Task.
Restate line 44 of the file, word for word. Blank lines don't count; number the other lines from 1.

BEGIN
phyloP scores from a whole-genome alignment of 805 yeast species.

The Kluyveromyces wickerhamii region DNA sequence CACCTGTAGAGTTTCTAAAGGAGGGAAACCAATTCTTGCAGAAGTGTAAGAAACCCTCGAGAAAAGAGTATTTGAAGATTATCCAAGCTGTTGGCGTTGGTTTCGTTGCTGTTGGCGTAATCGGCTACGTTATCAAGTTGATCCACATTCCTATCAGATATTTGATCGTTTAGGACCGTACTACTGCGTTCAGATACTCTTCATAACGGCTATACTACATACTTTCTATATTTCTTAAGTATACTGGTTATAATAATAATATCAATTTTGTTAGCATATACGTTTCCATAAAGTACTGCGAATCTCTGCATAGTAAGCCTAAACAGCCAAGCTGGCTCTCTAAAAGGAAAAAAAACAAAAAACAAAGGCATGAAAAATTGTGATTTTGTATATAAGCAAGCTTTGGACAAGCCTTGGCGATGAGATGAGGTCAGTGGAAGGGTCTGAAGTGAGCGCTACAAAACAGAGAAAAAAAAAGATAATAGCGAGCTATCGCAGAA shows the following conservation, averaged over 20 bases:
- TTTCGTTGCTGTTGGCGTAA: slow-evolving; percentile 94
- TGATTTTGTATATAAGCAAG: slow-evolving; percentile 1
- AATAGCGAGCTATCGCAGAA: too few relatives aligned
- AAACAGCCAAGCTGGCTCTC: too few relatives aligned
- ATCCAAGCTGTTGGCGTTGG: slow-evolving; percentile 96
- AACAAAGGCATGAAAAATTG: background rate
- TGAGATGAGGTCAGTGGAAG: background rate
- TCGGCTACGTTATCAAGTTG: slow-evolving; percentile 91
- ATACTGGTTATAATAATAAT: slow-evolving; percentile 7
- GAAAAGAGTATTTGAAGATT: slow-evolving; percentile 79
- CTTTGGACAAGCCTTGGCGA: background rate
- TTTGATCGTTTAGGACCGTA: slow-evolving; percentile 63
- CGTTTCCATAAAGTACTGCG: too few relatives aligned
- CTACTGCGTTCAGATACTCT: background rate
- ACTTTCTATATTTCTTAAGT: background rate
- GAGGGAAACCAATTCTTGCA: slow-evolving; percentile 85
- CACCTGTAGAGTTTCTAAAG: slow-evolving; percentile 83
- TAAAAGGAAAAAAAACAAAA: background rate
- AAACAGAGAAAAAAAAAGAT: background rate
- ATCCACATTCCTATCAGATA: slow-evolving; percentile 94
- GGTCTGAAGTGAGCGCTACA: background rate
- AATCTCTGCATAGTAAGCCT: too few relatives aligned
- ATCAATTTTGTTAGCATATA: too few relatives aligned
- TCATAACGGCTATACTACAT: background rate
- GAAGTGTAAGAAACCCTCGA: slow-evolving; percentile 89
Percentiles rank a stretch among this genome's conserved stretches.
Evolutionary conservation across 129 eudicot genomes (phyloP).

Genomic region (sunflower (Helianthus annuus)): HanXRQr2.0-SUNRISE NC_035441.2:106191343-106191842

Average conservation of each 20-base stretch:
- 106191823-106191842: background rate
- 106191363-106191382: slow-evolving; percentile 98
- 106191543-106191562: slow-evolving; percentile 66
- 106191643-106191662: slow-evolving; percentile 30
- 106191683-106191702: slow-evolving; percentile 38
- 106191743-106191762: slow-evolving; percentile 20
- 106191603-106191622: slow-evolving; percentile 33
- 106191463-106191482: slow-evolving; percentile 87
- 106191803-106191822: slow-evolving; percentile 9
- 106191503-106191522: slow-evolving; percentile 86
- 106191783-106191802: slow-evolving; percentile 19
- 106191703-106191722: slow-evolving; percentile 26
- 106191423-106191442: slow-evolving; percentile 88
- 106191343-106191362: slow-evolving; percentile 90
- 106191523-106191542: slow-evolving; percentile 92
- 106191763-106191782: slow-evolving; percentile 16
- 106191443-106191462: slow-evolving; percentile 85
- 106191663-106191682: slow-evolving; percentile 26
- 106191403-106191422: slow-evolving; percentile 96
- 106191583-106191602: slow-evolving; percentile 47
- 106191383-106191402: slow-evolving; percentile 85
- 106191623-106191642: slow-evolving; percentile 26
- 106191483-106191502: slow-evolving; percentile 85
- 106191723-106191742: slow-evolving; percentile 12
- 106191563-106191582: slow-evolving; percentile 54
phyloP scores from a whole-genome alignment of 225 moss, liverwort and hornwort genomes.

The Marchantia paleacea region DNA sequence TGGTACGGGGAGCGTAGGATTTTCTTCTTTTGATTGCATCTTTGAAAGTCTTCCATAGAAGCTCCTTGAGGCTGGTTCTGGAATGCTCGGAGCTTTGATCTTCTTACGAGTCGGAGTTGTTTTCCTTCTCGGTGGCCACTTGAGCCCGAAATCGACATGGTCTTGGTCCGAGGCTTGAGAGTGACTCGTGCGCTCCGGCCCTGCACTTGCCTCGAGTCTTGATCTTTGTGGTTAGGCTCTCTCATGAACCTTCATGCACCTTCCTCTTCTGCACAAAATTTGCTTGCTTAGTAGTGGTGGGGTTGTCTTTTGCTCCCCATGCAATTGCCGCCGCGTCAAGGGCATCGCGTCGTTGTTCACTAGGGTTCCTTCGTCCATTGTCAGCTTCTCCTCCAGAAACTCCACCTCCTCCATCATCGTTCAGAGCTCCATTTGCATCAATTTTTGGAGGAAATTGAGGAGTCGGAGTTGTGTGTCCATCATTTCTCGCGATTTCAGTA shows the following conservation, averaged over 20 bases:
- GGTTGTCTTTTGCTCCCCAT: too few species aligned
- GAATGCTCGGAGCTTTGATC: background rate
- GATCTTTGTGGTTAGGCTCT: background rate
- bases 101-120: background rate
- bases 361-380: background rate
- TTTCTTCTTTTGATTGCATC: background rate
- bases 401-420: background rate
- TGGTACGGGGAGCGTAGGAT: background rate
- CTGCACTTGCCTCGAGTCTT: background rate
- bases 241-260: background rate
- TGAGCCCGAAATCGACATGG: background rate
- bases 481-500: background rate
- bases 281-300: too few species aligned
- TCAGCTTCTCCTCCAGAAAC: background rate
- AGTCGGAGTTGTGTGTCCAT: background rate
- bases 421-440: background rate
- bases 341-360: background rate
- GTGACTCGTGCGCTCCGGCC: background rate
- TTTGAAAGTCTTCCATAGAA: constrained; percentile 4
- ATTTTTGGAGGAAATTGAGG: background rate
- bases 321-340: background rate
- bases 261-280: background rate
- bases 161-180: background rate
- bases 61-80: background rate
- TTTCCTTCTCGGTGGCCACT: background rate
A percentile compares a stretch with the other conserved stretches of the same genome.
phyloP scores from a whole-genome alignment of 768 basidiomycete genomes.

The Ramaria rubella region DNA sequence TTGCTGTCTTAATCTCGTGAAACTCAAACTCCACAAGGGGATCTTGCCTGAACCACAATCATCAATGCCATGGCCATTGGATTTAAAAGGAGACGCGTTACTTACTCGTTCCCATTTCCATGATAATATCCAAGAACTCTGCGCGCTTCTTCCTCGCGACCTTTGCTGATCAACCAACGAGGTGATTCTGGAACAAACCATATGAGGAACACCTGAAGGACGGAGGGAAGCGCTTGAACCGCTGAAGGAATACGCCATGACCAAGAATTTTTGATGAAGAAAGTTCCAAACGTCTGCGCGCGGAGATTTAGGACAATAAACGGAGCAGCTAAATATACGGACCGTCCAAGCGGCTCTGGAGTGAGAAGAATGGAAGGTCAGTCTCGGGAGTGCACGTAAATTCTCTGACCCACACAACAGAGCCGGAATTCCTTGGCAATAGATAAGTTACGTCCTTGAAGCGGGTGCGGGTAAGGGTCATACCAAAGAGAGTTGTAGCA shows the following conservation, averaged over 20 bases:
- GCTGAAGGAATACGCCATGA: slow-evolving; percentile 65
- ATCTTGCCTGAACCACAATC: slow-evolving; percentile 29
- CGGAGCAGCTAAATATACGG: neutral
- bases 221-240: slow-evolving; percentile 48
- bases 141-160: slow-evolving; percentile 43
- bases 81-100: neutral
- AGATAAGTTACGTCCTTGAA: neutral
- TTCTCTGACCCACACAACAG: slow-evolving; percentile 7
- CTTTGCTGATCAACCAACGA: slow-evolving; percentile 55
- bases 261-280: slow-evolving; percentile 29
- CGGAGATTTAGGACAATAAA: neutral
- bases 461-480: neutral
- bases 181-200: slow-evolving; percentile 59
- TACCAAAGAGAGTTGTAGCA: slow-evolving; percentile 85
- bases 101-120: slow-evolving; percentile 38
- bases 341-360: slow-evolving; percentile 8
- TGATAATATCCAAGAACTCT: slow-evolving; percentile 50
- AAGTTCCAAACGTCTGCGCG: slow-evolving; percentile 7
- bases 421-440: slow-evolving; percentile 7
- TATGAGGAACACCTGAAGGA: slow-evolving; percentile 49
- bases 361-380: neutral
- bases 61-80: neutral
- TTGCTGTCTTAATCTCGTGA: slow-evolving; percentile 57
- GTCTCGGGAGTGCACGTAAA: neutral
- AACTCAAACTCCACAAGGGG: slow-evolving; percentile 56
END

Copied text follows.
- 106191423-106191442: slow-evolving; percentile 88